- #1

Dougggggg

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## Homework Statement

Word for word from textbook. . .

"You tie a cord to a pail of water, and you swing the pail in a vertical circle of a radius of 0.600 m. What minimum speed must you give the pail at the highest point of the circle if no water is to spill from it?"

R=0.600 m

g=9.80 m/s

^{2}

## Homework Equations

I tried to use this though I am unsure if it can be used since I believe this is a case of nonuniform circular motion.

a

_{rad}= [tex]\frac{v^2}{R}[/tex] = [tex]\frac{4\pi^2 R}{T^2}[/tex]

I have also tried using [tex]\Sigma[/tex]F equations but those lead me into a mess.

## The Attempt at a Solution

I first tried to figure out what forces were involved at the top and bottom of the circle. I kept getting things that I couldn't really do anything with since I only knew one acceleration. I then went on to look at what I could do with a

_{rad}and kept making a mess of algebra that wasn't really helping anything at all. I know how this problem works conceptually to some degree, the inertia makes the water resistant to change directions and so on, but I am not getting how I am supposed to do the math here. If someone could give me some idea of which direction I should start going I would be greatly appreciative.Edit: Found right answer, if I ignored tension as a force acting on the bucket then I came up with a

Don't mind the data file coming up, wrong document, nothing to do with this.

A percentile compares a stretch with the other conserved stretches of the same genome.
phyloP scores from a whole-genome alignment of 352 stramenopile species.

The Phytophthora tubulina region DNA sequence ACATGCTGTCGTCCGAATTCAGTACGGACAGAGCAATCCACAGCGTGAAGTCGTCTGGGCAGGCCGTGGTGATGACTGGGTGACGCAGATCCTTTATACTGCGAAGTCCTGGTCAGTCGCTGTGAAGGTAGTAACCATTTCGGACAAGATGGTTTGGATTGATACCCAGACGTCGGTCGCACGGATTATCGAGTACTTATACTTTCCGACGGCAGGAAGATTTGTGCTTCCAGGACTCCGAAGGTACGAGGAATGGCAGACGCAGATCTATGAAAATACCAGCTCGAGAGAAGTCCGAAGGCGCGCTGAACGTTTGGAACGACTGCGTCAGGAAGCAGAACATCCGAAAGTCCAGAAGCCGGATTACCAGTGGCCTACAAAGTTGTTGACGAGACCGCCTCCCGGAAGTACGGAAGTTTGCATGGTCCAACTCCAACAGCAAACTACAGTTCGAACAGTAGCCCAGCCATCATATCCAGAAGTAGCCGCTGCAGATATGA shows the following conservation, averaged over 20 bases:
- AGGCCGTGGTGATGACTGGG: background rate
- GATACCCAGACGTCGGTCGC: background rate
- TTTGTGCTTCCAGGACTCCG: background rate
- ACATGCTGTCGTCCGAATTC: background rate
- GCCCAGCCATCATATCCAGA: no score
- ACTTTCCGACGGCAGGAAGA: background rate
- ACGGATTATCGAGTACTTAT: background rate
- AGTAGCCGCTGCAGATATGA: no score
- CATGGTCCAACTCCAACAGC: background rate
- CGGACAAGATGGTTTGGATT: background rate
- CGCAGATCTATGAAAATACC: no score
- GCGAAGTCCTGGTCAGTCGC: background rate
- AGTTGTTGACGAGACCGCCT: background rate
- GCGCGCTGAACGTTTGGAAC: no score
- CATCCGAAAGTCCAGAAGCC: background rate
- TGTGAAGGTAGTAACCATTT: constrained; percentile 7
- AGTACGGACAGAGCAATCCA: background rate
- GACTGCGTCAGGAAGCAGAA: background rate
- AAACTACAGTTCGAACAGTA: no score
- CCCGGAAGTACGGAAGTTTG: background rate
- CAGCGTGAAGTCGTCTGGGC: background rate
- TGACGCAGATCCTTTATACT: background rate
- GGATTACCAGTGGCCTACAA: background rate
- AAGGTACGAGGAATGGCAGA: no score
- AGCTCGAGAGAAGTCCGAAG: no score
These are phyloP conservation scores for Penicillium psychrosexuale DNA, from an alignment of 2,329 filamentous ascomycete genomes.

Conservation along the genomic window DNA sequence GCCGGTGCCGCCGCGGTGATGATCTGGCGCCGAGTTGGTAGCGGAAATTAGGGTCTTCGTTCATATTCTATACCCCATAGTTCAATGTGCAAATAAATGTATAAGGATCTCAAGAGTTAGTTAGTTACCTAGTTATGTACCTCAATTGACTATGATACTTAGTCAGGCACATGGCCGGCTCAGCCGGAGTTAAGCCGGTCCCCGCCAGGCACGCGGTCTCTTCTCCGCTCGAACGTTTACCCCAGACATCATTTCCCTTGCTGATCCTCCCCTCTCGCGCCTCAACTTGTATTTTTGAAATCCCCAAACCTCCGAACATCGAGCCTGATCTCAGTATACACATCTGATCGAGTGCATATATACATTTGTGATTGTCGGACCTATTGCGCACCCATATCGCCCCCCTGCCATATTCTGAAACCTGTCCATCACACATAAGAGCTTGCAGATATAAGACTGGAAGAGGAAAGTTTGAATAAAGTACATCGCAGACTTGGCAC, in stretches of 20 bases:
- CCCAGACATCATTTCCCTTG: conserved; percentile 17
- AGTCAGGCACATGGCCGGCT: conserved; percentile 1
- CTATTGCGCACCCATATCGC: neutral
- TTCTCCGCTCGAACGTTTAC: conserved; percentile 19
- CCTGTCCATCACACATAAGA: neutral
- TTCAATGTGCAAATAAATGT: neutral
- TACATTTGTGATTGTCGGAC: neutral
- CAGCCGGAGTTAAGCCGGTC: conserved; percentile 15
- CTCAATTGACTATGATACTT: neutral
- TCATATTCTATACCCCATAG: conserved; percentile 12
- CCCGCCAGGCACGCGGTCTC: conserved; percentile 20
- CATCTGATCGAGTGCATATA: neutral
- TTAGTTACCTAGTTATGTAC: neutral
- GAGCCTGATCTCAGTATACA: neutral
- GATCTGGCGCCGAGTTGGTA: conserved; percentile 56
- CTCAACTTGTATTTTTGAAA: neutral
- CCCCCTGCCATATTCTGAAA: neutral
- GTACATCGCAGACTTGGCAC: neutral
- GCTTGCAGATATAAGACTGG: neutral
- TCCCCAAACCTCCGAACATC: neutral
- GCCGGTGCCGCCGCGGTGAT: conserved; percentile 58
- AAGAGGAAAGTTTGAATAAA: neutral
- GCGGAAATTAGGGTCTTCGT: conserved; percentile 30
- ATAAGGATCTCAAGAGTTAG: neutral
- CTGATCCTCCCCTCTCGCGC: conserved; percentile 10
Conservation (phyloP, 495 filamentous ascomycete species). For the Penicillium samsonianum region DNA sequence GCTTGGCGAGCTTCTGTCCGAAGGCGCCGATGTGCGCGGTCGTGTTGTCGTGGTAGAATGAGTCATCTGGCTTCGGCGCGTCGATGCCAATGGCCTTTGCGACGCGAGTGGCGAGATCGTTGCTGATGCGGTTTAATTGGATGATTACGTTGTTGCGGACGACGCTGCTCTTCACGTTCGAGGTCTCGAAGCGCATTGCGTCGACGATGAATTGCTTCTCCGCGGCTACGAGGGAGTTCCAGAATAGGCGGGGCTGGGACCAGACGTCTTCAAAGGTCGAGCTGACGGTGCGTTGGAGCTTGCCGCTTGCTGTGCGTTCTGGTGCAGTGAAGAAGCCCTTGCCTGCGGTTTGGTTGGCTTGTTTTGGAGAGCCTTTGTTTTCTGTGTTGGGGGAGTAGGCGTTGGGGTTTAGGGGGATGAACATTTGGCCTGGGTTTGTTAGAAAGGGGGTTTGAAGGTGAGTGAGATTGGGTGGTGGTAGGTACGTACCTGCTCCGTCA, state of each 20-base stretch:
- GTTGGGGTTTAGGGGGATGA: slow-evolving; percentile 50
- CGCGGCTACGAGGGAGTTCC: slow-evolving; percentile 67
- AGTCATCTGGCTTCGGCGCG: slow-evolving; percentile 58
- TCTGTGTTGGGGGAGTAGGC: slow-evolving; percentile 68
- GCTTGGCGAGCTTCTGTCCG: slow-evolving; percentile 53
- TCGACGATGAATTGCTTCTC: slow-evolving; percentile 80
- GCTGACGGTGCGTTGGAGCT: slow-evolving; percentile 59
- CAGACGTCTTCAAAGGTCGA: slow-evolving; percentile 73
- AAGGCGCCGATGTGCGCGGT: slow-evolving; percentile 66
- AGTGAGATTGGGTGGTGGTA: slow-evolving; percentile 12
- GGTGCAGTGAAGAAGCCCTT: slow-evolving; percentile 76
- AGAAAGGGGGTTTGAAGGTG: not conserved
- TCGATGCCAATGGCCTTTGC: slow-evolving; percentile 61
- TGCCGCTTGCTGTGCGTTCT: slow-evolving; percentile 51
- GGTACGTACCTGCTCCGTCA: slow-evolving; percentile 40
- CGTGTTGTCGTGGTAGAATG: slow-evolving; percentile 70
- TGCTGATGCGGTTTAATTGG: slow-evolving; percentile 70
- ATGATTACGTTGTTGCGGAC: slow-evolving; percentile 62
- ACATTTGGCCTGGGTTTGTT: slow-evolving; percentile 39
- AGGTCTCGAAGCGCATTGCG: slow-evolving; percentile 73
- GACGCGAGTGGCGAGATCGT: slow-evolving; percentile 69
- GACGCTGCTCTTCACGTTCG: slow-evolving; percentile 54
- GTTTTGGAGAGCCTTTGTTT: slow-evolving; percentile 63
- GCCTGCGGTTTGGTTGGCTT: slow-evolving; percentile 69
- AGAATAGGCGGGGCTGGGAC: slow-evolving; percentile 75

_{rad}= g

then

[tex]\sqrt{gR}[/tex] = v

Solved for v. I am not sure how that gives me the minimum speed required to complete the circle but it said it was the right answer in the back of the book. If anyone could please explain why that math worked the way it did I would be really really really thankful.

Answer was v = 2.43 m/s

Edit 2: Does it work because for that whole equation to work v has to be big enough to complete a whole circle?

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